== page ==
So you sit down and write your blog post about implants. You are proud of your post.
You might also offer some other services—whitening, perhaps, or orthodontics, or foot massages.
Once you’ve done that, what’s the next article you’re going to write? Because the whole idea of writing your business blog is to write it regularly.
There is no point at all in developing a writing voice if you run out of things to write.
Ask yourself: Why am I writing this blog?
Few people get over that existential hump when they run out of stuff to say. It’s a horrible feeling—like slinking out of a conversation at a party as the gap closes around where you used to be.
It’s depressing for readers to look at the dateline beneath your last blog post, and realise it’s been six months since you last blogged. And the primary reason so many abandoned blogs litter the internet is the authors have said all they have to say. But there’s a way over that hump.
Go back to why you are writing the blog in the first place. It’s not to show off what a great writer you are. It’s not to dazzle the world with your witty bon mots.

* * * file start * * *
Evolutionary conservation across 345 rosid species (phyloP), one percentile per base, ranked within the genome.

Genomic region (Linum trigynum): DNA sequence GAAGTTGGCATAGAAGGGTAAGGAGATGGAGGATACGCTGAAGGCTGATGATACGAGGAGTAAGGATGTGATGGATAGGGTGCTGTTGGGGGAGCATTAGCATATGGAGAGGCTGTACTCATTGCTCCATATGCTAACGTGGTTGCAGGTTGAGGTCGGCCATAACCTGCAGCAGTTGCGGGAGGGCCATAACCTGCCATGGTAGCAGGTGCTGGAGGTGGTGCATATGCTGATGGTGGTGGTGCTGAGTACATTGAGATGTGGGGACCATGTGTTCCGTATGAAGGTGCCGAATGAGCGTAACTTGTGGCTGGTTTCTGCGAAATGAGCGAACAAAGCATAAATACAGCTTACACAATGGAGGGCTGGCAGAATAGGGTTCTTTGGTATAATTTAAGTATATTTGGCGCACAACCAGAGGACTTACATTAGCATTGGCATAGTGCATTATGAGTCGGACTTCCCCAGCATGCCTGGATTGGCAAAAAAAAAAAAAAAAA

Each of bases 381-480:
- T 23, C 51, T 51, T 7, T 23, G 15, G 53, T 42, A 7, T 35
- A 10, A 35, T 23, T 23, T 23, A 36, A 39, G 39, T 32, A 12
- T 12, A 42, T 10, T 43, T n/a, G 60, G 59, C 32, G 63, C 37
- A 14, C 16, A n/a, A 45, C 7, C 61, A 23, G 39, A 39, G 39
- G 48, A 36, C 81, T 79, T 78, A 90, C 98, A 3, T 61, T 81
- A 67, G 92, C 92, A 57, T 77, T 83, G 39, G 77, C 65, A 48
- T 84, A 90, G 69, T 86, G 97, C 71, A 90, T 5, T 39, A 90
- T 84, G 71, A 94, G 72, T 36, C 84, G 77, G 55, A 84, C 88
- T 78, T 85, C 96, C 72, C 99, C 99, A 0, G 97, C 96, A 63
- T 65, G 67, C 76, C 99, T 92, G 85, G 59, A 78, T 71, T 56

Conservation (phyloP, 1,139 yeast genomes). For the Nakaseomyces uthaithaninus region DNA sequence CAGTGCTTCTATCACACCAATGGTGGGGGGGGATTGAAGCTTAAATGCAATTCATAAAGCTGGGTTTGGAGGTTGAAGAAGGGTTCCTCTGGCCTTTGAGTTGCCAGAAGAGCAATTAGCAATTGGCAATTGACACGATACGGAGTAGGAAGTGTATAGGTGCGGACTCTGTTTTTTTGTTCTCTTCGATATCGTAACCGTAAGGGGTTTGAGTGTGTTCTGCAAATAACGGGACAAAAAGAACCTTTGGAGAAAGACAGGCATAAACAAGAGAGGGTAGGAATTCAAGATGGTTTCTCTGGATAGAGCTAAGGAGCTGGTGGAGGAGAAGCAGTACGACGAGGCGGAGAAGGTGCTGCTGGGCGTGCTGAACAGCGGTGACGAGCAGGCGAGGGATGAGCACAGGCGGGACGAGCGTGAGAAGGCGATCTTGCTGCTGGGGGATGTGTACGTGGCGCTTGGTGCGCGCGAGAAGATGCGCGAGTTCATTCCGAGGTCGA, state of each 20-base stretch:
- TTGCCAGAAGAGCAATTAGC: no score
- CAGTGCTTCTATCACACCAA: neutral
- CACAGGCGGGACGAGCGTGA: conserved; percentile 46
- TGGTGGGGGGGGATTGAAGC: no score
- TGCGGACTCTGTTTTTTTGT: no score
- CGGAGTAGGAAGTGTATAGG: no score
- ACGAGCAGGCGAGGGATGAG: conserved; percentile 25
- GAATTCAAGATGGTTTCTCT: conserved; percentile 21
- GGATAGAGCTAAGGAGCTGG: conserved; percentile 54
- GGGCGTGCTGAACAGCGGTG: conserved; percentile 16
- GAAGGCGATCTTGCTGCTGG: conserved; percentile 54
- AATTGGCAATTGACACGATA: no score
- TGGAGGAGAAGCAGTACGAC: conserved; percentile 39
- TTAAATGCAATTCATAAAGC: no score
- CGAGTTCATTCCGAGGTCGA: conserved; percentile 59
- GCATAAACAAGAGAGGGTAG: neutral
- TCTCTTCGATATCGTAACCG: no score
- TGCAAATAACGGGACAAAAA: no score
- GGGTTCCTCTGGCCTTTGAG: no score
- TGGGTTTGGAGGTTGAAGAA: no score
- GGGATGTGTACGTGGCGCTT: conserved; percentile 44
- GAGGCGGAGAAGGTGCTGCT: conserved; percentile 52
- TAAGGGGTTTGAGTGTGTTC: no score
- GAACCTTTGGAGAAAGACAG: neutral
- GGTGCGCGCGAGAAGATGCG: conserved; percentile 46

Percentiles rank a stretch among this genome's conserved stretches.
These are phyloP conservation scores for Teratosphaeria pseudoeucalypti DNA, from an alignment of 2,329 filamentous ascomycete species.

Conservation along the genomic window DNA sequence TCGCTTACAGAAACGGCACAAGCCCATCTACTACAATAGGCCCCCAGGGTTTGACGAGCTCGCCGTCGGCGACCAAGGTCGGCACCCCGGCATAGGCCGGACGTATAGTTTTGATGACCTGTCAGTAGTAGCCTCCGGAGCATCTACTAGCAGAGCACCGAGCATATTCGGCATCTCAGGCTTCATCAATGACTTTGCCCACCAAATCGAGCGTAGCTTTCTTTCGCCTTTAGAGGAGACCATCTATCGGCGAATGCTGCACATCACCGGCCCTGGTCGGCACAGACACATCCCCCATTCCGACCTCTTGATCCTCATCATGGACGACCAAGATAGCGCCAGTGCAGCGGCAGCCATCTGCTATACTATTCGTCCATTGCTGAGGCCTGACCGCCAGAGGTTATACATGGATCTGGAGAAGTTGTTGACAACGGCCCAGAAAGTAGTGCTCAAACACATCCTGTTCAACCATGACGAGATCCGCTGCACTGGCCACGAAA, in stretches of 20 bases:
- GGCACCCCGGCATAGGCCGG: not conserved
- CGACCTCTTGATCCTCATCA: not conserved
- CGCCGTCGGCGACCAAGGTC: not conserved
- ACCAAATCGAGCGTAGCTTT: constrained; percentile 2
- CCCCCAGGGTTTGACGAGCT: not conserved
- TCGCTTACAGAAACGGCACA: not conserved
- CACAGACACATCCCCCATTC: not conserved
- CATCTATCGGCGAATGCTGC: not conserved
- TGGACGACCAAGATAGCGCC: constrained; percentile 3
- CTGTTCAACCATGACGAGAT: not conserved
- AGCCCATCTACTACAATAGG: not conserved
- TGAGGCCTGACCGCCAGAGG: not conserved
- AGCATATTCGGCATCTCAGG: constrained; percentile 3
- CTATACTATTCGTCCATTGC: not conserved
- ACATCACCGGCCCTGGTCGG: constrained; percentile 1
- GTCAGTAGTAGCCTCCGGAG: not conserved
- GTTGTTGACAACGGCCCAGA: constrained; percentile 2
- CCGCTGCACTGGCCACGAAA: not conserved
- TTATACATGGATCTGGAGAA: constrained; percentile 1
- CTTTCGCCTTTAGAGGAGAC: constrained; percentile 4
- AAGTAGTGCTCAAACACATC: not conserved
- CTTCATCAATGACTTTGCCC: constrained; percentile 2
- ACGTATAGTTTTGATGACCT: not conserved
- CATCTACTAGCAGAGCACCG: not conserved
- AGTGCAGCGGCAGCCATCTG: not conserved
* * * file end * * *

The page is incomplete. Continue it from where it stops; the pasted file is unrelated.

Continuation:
It’s to build an audience for your practice.
Your blog writing style, your unique writing voice, your subject matter, the frequency with which you post, and everything else, are all just tools you’re using to this end. If you are missing one or two tools, you find a work-around. Or you create the tools as you go along. But never lose sight of that end-game.
Bonus: the one trick to writing well that no-one ever tells you
I could just leave this article at that. But there is one secret to developing a blogging style, and to helping you fill out all those posts you’re going to have to do to build your audience.
That trick involves listening.
To listen, you have to learn how to ask questions rather than make statements.
How you choose to ask questions is up to you. But remember that what you’re doing is asking questions of individuals. Don’t think you can go on Survey Monkey and blast a questionnaire out to everyone on your database, and end up with a whole pile of articles as a result. You might get one article out of that.
Far more effective is to seek out your audience, and ask them what they know. It’s frequently interesting to ask them why they’ve used your services (the answers can sometimes be surprising). If you are blogging with a view to building your professional reputation (rather than building your patient base), then seek out the people you want to influence, and interview them.
Just keep asking questions. The more questions you ask the more data you gather. The more data you gather, the more raw material you have for writing. It’s that simple.
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About the author: Rob Johnson
Rob Johnson is a director of Engage Content. When not writing about all aspects of content marketing, he leads a team of talented and good-looking writers and editors all living a Gen-X fantasy existence in a top secret headquarters in Pyrmont, on Sydney’s fashionable western side.